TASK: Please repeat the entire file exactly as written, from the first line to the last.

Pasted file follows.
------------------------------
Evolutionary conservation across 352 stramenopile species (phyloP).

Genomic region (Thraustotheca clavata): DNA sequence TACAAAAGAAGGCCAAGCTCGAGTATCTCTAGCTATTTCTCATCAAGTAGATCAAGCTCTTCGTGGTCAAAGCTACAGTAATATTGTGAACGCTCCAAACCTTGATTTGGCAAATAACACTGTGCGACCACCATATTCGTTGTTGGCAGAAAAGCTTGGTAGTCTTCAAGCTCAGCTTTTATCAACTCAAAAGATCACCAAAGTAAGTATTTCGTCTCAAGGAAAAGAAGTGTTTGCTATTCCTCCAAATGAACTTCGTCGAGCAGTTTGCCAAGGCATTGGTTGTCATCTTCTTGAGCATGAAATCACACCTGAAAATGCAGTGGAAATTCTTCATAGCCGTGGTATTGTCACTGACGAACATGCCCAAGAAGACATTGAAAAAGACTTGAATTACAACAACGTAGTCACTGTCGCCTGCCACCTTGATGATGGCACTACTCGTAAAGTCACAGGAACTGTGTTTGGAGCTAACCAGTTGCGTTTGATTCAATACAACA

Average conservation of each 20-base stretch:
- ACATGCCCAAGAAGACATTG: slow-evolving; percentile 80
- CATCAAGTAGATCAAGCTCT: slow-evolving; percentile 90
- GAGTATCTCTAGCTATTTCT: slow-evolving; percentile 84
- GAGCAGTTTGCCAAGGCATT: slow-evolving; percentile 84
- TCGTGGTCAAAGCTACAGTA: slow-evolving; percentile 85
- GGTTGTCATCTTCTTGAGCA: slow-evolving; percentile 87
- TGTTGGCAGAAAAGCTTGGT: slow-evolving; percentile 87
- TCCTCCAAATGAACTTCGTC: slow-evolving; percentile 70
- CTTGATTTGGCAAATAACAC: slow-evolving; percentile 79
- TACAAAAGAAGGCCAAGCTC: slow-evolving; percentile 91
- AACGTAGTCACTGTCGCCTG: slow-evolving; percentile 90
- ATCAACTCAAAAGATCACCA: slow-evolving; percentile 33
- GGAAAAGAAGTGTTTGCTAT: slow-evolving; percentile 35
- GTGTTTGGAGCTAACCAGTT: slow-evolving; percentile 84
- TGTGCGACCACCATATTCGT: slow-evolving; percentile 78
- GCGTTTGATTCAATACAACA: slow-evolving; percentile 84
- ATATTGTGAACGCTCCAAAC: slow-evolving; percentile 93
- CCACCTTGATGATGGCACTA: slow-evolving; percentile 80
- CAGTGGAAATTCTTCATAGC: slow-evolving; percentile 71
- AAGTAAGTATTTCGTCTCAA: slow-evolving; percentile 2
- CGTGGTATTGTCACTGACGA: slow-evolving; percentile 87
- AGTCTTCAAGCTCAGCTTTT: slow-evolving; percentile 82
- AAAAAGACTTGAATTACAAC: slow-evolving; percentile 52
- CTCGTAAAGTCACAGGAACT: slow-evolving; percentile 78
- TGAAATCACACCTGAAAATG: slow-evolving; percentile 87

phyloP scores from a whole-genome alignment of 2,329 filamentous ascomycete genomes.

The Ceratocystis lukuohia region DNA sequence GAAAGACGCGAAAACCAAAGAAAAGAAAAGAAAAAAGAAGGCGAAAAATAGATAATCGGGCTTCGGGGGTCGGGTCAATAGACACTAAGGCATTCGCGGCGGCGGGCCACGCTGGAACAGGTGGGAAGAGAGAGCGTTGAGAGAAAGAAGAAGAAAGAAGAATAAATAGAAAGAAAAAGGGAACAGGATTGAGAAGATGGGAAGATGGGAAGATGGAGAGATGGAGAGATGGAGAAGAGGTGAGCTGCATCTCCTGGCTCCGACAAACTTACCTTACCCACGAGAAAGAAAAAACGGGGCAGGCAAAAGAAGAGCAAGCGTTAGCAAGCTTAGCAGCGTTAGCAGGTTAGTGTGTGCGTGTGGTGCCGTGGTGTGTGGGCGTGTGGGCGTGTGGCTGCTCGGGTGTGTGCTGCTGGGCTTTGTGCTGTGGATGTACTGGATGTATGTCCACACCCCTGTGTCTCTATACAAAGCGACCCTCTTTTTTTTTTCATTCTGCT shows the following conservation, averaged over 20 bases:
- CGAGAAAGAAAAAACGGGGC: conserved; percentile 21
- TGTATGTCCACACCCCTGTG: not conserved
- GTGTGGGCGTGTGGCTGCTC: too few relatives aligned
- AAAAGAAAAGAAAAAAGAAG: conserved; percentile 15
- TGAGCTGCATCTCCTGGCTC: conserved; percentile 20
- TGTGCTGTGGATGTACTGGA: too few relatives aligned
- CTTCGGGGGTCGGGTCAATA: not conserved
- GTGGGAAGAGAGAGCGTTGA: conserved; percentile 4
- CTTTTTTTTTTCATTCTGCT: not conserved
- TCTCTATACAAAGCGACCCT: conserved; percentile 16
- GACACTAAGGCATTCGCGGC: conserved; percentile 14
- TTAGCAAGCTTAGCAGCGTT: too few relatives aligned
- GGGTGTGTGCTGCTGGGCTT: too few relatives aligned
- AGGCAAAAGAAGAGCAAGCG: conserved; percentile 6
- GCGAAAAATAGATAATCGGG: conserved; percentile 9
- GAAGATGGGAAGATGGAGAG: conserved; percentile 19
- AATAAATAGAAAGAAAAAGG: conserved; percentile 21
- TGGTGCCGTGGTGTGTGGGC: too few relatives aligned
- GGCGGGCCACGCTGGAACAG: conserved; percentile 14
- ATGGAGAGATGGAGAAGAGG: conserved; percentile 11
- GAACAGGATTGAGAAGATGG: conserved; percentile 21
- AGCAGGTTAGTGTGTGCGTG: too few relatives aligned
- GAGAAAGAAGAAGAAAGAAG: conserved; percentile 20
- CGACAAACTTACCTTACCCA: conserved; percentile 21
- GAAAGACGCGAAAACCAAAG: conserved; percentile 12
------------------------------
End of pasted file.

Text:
Evolutionary conservation across 352 stramenopile species (phyloP).

Genomic region (Thraustotheca clavata): DNA sequence TACAAAAGAAGGCCAAGCTCGAGTATCTCTAGCTATTTCTCATCAAGTAGATCAAGCTCTTCGTGGTCAAAGCTACAGTAATATTGTGAACGCTCCAAACCTTGATTTGGCAAATAACACTGTGCGACCACCATATTCGTTGTTGGCAGAAAAGCTTGGTAGTCTTCAAGCTCAGCTTTTATCAACTCAAAAGATCACCAAAGTAAGTATTTCGTCTCAAGGAAAAGAAGTGTTTGCTATTCCTCCAAATGAACTTCGTCGAGCAGTTTGCCAAGGCATTGGTTGTCATCTTCTTGAGCATGAAATCACACCTGAAAATGCAGTGGAAATTCTTCATAGCCGTGGTATTGTCACTGACGAACATGCCCAAGAAGACATTGAAAAAGACTTGAATTACAACAACGTAGTCACTGTCGCCTGCCACCTTGATGATGGCACTACTCGTAAAGTCACAGGAACTGTGTTTGGAGCTAACCAGTTGCGTTTGATTCAATACAACA

Average conservation of each 20-base stretch:
- ACATGCCCAAGAAGACATTG: slow-evolving; percentile 80
- CATCAAGTAGATCAAGCTCT: slow-evolving; percentile 90
- GAGTATCTCTAGCTATTTCT: slow-evolving; percentile 84
- GAGCAGTTTGCCAAGGCATT: slow-evolving; percentile 84
- TCGTGGTCAAAGCTACAGTA: slow-evolving; percentile 85
- GGTTGTCATCTTCTTGAGCA: slow-evolving; percentile 87
- TGTTGGCAGAAAAGCTTGGT: slow-evolving; percentile 87
- TCCTCCAAATGAACTTCGTC: slow-evolving; percentile 70
- CTTGATTTGGCAAATAACAC: slow-evolving; percentile 79
- TACAAAAGAAGGCCAAGCTC: slow-evolving; percentile 91
- AACGTAGTCACTGTCGCCTG: slow-evolving; percentile 90
- ATCAACTCAAAAGATCACCA: slow-evolving; percentile 33
- GGAAAAGAAGTGTTTGCTAT: slow-evolving; percentile 35
- GTGTTTGGAGCTAACCAGTT: slow-evolving; percentile 84
- TGTGCGACCACCATATTCGT: slow-evolving; percentile 78
- GCGTTTGATTCAATACAACA: slow-evolving; percentile 84
- ATATTGTGAACGCTCCAAAC: slow-evolving; percentile 93
- CCACCTTGATGATGGCACTA: slow-evolving; percentile 80
- CAGTGGAAATTCTTCATAGC: slow-evolving; percentile 71
- AAGTAAGTATTTCGTCTCAA: slow-evolving; percentile 2
- CGTGGTATTGTCACTGACGA: slow-evolving; percentile 87
- AGTCTTCAAGCTCAGCTTTT: slow-evolving; percentile 82
- AAAAAGACTTGAATTACAAC: slow-evolving; percentile 52
- CTCGTAAAGTCACAGGAACT: slow-evolving; percentile 78
- TGAAATCACACCTGAAAATG: slow-evolving; percentile 87

phyloP scores from a whole-genome alignment of 2,329 filamentous ascomycete genomes.

The Ceratocystis lukuohia region DNA sequence GAAAGACGCGAAAACCAAAGAAAAGAAAAGAAAAAAGAAGGCGAAAAATAGATAATCGGGCTTCGGGGGTCGGGTCAATAGACACTAAGGCATTCGCGGCGGCGGGCCACGCTGGAACAGGTGGGAAGAGAGAGCGTTGAGAGAAAGAAGAAGAAAGAAGAATAAATAGAAAGAAAAAGGGAACAGGATTGAGAAGATGGGAAGATGGGAAGATGGAGAGATGGAGAGATGGAGAAGAGGTGAGCTGCATCTCCTGGCTCCGACAAACTTACCTTACCCACGAGAAAGAAAAAACGGGGCAGGCAAAAGAAGAGCAAGCGTTAGCAAGCTTAGCAGCGTTAGCAGGTTAGTGTGTGCGTGTGGTGCCGTGGTGTGTGGGCGTGTGGGCGTGTGGCTGCTCGGGTGTGTGCTGCTGGGCTTTGTGCTGTGGATGTACTGGATGTATGTCCACACCCCTGTGTCTCTATACAAAGCGACCCTCTTTTTTTTTTCATTCTGCT shows the following conservation, averaged over 20 bases:
- CGAGAAAGAAAAAACGGGGC: conserved; percentile 21
- TGTATGTCCACACCCCTGTG: not conserved
- GTGTGGGCGTGTGGCTGCTC: too few relatives aligned
- AAAAGAAAAGAAAAAAGAAG: conserved; percentile 15
- TGAGCTGCATCTCCTGGCTC: conserved; percentile 20
- TGTGCTGTGGATGTACTGGA: too few relatives aligned
- CTTCGGGGGTCGGGTCAATA: not conserved
- GTGGGAAGAGAGAGCGTTGA: conserved; percentile 4
- CTTTTTTTTTTCATTCTGCT: not conserved
- TCTCTATACAAAGCGACCCT: conserved; percentile 16
- GACACTAAGGCATTCGCGGC: conserved; percentile 14
- TTAGCAAGCTTAGCAGCGTT: too few relatives aligned
- GGGTGTGTGCTGCTGGGCTT: too few relatives aligned
- AGGCAAAAGAAGAGCAAGCG: conserved; percentile 6
- GCGAAAAATAGATAATCGGG: conserved; percentile 9
- GAAGATGGGAAGATGGAGAG: conserved; percentile 19
- AATAAATAGAAAGAAAAAGG: conserved; percentile 21
- TGGTGCCGTGGTGTGTGGGC: too few relatives aligned
- GGCGGGCCACGCTGGAACAG: conserved; percentile 14
- ATGGAGAGATGGAGAAGAGG: conserved; percentile 11
- GAACAGGATTGAGAAGATGG: conserved; percentile 21
- AGCAGGTTAGTGTGTGCGTG: too few relatives aligned
- GAGAAAGAAGAAGAAAGAAG: conserved; percentile 20
- CGACAAACTTACCTTACCCA: conserved; percentile 21
- GAAAGACGCGAAAACCAAAG: conserved; percentile 12